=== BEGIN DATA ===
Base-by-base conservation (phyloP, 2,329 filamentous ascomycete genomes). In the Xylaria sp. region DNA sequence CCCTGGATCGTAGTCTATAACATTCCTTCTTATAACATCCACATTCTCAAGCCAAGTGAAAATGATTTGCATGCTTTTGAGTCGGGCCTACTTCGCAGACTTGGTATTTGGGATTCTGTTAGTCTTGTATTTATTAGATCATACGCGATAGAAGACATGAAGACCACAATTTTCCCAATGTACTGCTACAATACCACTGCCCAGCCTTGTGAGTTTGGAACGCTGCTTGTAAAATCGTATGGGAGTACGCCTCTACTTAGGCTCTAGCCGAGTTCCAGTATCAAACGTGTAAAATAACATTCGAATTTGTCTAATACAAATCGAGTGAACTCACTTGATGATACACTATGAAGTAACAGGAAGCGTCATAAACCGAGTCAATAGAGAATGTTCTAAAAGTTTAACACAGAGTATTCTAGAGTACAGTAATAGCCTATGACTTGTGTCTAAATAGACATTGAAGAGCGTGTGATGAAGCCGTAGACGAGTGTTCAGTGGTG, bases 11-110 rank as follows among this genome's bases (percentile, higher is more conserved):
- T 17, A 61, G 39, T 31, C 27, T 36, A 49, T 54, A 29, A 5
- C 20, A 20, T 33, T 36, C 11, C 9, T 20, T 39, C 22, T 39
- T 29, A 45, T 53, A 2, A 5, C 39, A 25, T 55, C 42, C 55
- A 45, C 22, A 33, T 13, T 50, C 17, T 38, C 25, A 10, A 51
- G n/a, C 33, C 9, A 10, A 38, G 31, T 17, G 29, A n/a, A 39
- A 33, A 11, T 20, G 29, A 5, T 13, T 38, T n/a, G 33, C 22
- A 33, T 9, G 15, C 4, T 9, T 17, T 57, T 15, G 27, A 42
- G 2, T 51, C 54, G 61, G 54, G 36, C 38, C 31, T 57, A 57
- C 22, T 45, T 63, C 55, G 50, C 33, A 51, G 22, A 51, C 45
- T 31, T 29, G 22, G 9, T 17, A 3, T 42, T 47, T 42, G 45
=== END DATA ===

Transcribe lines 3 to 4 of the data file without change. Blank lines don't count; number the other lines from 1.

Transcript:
- C 20, A 20, T 33, T 36, C 11, C 9, T 20, T 39, C 22, T 39
- T 29, A 45, T 53, A 2, A 5, C 39, A 25, T 55, C 42, C 55